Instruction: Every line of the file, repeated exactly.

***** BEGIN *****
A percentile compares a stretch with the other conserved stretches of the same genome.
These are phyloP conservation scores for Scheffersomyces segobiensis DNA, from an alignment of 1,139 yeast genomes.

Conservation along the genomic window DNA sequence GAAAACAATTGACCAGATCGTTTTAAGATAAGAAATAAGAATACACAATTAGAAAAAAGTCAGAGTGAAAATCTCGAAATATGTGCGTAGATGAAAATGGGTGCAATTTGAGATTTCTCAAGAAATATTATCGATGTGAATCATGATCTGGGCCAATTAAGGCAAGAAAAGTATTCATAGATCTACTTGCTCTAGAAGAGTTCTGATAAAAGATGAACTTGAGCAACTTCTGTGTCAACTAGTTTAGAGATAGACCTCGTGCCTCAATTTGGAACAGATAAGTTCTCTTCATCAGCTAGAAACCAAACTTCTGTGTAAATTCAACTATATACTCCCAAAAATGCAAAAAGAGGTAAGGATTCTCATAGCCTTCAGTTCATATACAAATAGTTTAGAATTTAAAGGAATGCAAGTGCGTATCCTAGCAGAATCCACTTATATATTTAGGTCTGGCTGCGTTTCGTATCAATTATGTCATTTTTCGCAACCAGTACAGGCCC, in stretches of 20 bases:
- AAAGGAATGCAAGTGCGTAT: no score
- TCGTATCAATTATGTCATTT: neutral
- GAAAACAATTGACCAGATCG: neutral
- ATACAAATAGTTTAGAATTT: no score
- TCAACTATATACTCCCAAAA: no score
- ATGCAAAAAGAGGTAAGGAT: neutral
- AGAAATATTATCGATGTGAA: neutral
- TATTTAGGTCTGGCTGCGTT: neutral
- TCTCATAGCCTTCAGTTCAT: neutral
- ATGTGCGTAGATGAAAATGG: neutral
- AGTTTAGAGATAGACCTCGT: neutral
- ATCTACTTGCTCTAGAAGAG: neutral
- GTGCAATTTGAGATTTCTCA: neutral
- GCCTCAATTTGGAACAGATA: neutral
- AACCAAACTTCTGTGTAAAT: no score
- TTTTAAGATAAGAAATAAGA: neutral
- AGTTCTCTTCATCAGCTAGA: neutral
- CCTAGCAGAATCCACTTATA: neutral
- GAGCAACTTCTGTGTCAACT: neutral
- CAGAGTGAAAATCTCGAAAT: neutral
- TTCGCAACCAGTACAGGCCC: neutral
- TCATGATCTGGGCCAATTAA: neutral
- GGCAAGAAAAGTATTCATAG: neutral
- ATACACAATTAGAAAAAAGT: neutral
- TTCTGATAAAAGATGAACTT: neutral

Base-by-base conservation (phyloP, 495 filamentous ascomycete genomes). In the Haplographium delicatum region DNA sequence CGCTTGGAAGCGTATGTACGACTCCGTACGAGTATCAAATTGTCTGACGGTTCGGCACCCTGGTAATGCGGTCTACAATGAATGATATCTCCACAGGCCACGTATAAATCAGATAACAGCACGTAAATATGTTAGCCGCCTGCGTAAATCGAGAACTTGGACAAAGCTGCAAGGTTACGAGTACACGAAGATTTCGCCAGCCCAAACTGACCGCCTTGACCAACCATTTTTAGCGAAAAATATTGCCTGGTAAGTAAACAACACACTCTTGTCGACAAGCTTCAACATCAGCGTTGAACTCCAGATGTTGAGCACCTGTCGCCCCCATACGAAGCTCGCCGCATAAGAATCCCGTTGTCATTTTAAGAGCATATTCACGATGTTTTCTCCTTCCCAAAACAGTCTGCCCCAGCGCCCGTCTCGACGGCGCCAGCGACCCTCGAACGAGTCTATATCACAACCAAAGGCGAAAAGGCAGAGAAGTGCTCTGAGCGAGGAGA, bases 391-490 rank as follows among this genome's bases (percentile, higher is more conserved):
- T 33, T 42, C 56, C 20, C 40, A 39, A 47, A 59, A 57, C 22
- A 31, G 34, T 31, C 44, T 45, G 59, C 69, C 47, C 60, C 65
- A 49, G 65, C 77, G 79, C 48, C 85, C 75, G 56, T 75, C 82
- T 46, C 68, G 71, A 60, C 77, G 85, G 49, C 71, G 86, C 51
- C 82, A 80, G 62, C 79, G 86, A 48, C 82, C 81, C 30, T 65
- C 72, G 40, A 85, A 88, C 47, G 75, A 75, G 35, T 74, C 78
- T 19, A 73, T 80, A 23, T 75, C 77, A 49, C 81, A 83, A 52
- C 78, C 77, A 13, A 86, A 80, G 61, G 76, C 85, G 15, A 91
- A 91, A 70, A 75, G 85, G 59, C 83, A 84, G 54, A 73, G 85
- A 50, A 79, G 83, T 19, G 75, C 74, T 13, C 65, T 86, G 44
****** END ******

A percentile compares a stretch with the other conserved stretches of the same genome.
These are phyloP conservation scores for Scheffersomyces segobiensis DNA, from an alignment of 1,139 yeast genomes.

Conservation along the genomic window DNA sequence GAAAACAATTGACCAGATCGTTTTAAGATAAGAAATAAGAATACACAATTAGAAAAAAGTCAGAGTGAAAATCTCGAAATATGTGCGTAGATGAAAATGGGTGCAATTTGAGATTTCTCAAGAAATATTATCGATGTGAATCATGATCTGGGCCAATTAAGGCAAGAAAAGTATTCATAGATCTACTTGCTCTAGAAGAGTTCTGATAAAAGATGAACTTGAGCAACTTCTGTGTCAACTAGTTTAGAGATAGACCTCGTGCCTCAATTTGGAACAGATAAGTTCTCTTCATCAGCTAGAAACCAAACTTCTGTGTAAATTCAACTATATACTCCCAAAAATGCAAAAAGAGGTAAGGATTCTCATAGCCTTCAGTTCATATACAAATAGTTTAGAATTTAAAGGAATGCAAGTGCGTATCCTAGCAGAATCCACTTATATATTTAGGTCTGGCTGCGTTTCGTATCAATTATGTCATTTTTCGCAACCAGTACAGGCCC, in stretches of 20 bases:
- AAAGGAATGCAAGTGCGTAT: no score
- TCGTATCAATTATGTCATTT: neutral
- GAAAACAATTGACCAGATCG: neutral
- ATACAAATAGTTTAGAATTT: no score
- TCAACTATATACTCCCAAAA: no score
- ATGCAAAAAGAGGTAAGGAT: neutral
- AGAAATATTATCGATGTGAA: neutral
- TATTTAGGTCTGGCTGCGTT: neutral
- TCTCATAGCCTTCAGTTCAT: neutral
- ATGTGCGTAGATGAAAATGG: neutral
- AGTTTAGAGATAGACCTCGT: neutral
- ATCTACTTGCTCTAGAAGAG: neutral
- GTGCAATTTGAGATTTCTCA: neutral
- GCCTCAATTTGGAACAGATA: neutral
- AACCAAACTTCTGTGTAAAT: no score
- TTTTAAGATAAGAAATAAGA: neutral
- AGTTCTCTTCATCAGCTAGA: neutral
- CCTAGCAGAATCCACTTATA: neutral
- GAGCAACTTCTGTGTCAACT: neutral
- CAGAGTGAAAATCTCGAAAT: neutral
- TTCGCAACCAGTACAGGCCC: neutral
- TCATGATCTGGGCCAATTAA: neutral
- GGCAAGAAAAGTATTCATAG: neutral
- ATACACAATTAGAAAAAAGT: neutral
- TTCTGATAAAAGATGAACTT: neutral

Base-by-base conservation (phyloP, 495 filamentous ascomycete genomes). In the Haplographium delicatum region DNA sequence CGCTTGGAAGCGTATGTACGACTCCGTACGAGTATCAAATTGTCTGACGGTTCGGCACCCTGGTAATGCGGTCTACAATGAATGATATCTCCACAGGCCACGTATAAATCAGATAACAGCACGTAAATATGTTAGCCGCCTGCGTAAATCGAGAACTTGGACAAAGCTGCAAGGTTACGAGTACACGAAGATTTCGCCAGCCCAAACTGACCGCCTTGACCAACCATTTTTAGCGAAAAATATTGCCTGGTAAGTAAACAACACACTCTTGTCGACAAGCTTCAACATCAGCGTTGAACTCCAGATGTTGAGCACCTGTCGCCCCCATACGAAGCTCGCCGCATAAGAATCCCGTTGTCATTTTAAGAGCATATTCACGATGTTTTCTCCTTCCCAAAACAGTCTGCCCCAGCGCCCGTCTCGACGGCGCCAGCGACCCTCGAACGAGTCTATATCACAACCAAAGGCGAAAAGGCAGAGAAGTGCTCTGAGCGAGGAGA, bases 391-490 rank as follows among this genome's bases (percentile, higher is more conserved):
- T 33, T 42, C 56, C 20, C 40, A 39, A 47, A 59, A 57, C 22
- A 31, G 34, T 31, C 44, T 45, G 59, C 69, C 47, C 60, C 65
- A 49, G 65, C 77, G 79, C 48, C 85, C 75, G 56, T 75, C 82
- T 46, C 68, G 71, A 60, C 77, G 85, G 49, C 71, G 86, C 51
- C 82, A 80, G 62, C 79, G 86, A 48, C 82, C 81, C 30, T 65
- C 72, G 40, A 85, A 88, C 47, G 75, A 75, G 35, T 74, C 78
- T 19, A 73, T 80, A 23, T 75, C 77, A 49, C 81, A 83, A 52
- C 78, C 77, A 13, A 86, A 80, G 61, G 76, C 85, G 15, A 91
- A 91, A 70, A 75, G 85, G 59, C 83, A 84, G 54, A 73, G 85
- A 50, A 79, G 83, T 19, G 75, C 74, T 13, C 65, T 86, G 44